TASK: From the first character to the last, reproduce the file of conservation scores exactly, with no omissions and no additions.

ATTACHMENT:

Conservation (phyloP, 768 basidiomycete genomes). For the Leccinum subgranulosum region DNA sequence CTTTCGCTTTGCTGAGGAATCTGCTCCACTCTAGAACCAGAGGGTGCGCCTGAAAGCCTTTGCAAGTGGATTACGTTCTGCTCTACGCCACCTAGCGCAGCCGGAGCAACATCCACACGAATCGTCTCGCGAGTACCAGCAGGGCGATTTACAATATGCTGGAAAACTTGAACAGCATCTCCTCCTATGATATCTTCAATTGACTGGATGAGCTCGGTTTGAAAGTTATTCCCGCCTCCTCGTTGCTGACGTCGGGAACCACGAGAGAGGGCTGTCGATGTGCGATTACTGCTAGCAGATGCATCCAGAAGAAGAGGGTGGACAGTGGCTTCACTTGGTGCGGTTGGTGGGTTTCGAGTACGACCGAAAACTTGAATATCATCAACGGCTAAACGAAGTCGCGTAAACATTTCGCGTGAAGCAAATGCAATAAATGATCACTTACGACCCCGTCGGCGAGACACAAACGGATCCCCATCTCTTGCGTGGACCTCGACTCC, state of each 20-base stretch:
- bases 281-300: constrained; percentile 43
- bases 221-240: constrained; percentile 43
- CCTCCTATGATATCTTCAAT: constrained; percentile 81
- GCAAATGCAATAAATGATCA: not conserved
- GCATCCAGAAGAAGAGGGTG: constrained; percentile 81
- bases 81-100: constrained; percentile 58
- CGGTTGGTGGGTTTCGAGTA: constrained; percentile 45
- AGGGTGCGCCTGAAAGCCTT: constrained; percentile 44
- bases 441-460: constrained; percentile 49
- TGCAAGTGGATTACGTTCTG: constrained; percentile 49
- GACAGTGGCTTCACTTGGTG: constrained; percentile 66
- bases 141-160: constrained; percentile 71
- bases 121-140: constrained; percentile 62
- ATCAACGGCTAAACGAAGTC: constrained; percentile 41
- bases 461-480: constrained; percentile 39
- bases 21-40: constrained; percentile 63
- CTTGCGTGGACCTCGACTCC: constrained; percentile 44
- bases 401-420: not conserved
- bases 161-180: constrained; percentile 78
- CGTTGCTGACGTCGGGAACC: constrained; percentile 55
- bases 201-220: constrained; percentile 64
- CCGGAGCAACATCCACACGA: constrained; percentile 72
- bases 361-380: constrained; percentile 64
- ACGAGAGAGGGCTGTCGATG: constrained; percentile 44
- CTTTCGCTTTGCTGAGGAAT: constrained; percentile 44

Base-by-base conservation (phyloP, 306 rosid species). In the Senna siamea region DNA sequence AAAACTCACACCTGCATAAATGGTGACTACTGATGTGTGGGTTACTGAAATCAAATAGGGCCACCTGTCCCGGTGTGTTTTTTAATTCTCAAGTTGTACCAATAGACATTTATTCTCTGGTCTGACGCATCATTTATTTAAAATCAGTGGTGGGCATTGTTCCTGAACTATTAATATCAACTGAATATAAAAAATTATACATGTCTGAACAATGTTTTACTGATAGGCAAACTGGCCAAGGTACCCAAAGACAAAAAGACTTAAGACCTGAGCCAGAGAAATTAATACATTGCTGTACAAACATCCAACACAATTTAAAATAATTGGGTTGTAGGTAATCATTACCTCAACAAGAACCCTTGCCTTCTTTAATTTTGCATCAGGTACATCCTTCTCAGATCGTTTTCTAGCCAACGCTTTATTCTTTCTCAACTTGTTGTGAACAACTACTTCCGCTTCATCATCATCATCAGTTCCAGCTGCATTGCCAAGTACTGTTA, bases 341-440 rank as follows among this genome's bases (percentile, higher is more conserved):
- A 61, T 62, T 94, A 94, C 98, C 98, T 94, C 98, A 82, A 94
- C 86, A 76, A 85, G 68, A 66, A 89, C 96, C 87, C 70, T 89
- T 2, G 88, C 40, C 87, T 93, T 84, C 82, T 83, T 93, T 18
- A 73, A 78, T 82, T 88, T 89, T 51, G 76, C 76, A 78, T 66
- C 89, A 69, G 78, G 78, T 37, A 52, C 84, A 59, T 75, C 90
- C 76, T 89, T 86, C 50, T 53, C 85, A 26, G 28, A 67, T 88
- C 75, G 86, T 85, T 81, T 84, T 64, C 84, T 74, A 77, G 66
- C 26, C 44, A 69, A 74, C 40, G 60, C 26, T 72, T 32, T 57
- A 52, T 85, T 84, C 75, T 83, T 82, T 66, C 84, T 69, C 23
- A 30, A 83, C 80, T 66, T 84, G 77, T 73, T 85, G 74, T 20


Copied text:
Conservation (phyloP, 768 basidiomycete genomes). For the Leccinum subgranulosum region DNA sequence CTTTCGCTTTGCTGAGGAATCTGCTCCACTCTAGAACCAGAGGGTGCGCCTGAAAGCCTTTGCAAGTGGATTACGTTCTGCTCTACGCCACCTAGCGCAGCCGGAGCAACATCCACACGAATCGTCTCGCGAGTACCAGCAGGGCGATTTACAATATGCTGGAAAACTTGAACAGCATCTCCTCCTATGATATCTTCAATTGACTGGATGAGCTCGGTTTGAAAGTTATTCCCGCCTCCTCGTTGCTGACGTCGGGAACCACGAGAGAGGGCTGTCGATGTGCGATTACTGCTAGCAGATGCATCCAGAAGAAGAGGGTGGACAGTGGCTTCACTTGGTGCGGTTGGTGGGTTTCGAGTACGACCGAAAACTTGAATATCATCAACGGCTAAACGAAGTCGCGTAAACATTTCGCGTGAAGCAAATGCAATAAATGATCACTTACGACCCCGTCGGCGAGACACAAACGGATCCCCATCTCTTGCGTGGACCTCGACTCC, state of each 20-base stretch:
- bases 281-300: constrained; percentile 43
- bases 221-240: constrained; percentile 43
- CCTCCTATGATATCTTCAAT: constrained; percentile 81
- GCAAATGCAATAAATGATCA: not conserved
- GCATCCAGAAGAAGAGGGTG: constrained; percentile 81
- bases 81-100: constrained; percentile 58
- CGGTTGGTGGGTTTCGAGTA: constrained; percentile 45
- AGGGTGCGCCTGAAAGCCTT: constrained; percentile 44
- bases 441-460: constrained; percentile 49
- TGCAAGTGGATTACGTTCTG: constrained; percentile 49
- GACAGTGGCTTCACTTGGTG: constrained; percentile 66
- bases 141-160: constrained; percentile 71
- bases 121-140: constrained; percentile 62
- ATCAACGGCTAAACGAAGTC: constrained; percentile 41
- bases 461-480: constrained; percentile 39
- bases 21-40: constrained; percentile 63
- CTTGCGTGGACCTCGACTCC: constrained; percentile 44
- bases 401-420: not conserved
- bases 161-180: constrained; percentile 78
- CGTTGCTGACGTCGGGAACC: constrained; percentile 55
- bases 201-220: constrained; percentile 64
- CCGGAGCAACATCCACACGA: constrained; percentile 72
- bases 361-380: constrained; percentile 64
- ACGAGAGAGGGCTGTCGATG: constrained; percentile 44
- CTTTCGCTTTGCTGAGGAAT: constrained; percentile 44

Base-by-base conservation (phyloP, 306 rosid species). In the Senna siamea region DNA sequence AAAACTCACACCTGCATAAATGGTGACTACTGATGTGTGGGTTACTGAAATCAAATAGGGCCACCTGTCCCGGTGTGTTTTTTAATTCTCAAGTTGTACCAATAGACATTTATTCTCTGGTCTGACGCATCATTTATTTAAAATCAGTGGTGGGCATTGTTCCTGAACTATTAATATCAACTGAATATAAAAAATTATACATGTCTGAACAATGTTTTACTGATAGGCAAACTGGCCAAGGTACCCAAAGACAAAAAGACTTAAGACCTGAGCCAGAGAAATTAATACATTGCTGTACAAACATCCAACACAATTTAAAATAATTGGGTTGTAGGTAATCATTACCTCAACAAGAACCCTTGCCTTCTTTAATTTTGCATCAGGTACATCCTTCTCAGATCGTTTTCTAGCCAACGCTTTATTCTTTCTCAACTTGTTGTGAACAACTACTTCCGCTTCATCATCATCATCAGTTCCAGCTGCATTGCCAAGTACTGTTA, bases 341-440 rank as follows among this genome's bases (percentile, higher is more conserved):
- A 61, T 62, T 94, A 94, C 98, C 98, T 94, C 98, A 82, A 94
- C 86, A 76, A 85, G 68, A 66, A 89, C 96, C 87, C 70, T 89
- T 2, G 88, C 40, C 87, T 93, T 84, C 82, T 83, T 93, T 18
- A 73, A 78, T 82, T 88, T 89, T 51, G 76, C 76, A 78, T 66
- C 89, A 69, G 78, G 78, T 37, A 52, C 84, A 59, T 75, C 90
- C 76, T 89, T 86, C 50, T 53, C 85, A 26, G 28, A 67, T 88
- C 75, G 86, T 85, T 81, T 84, T 64, C 84, T 74, A 77, G 66
- C 26, C 44, A 69, A 74, C 40, G 60, C 26, T 72, T 32, T 57
- A 52, T 85, T 84, C 75, T 83, T 82, T 66, C 84, T 69, C 23
- A 30, A 83, C 80, T 66, T 84, G 77, T 73, T 85, G 74, T 20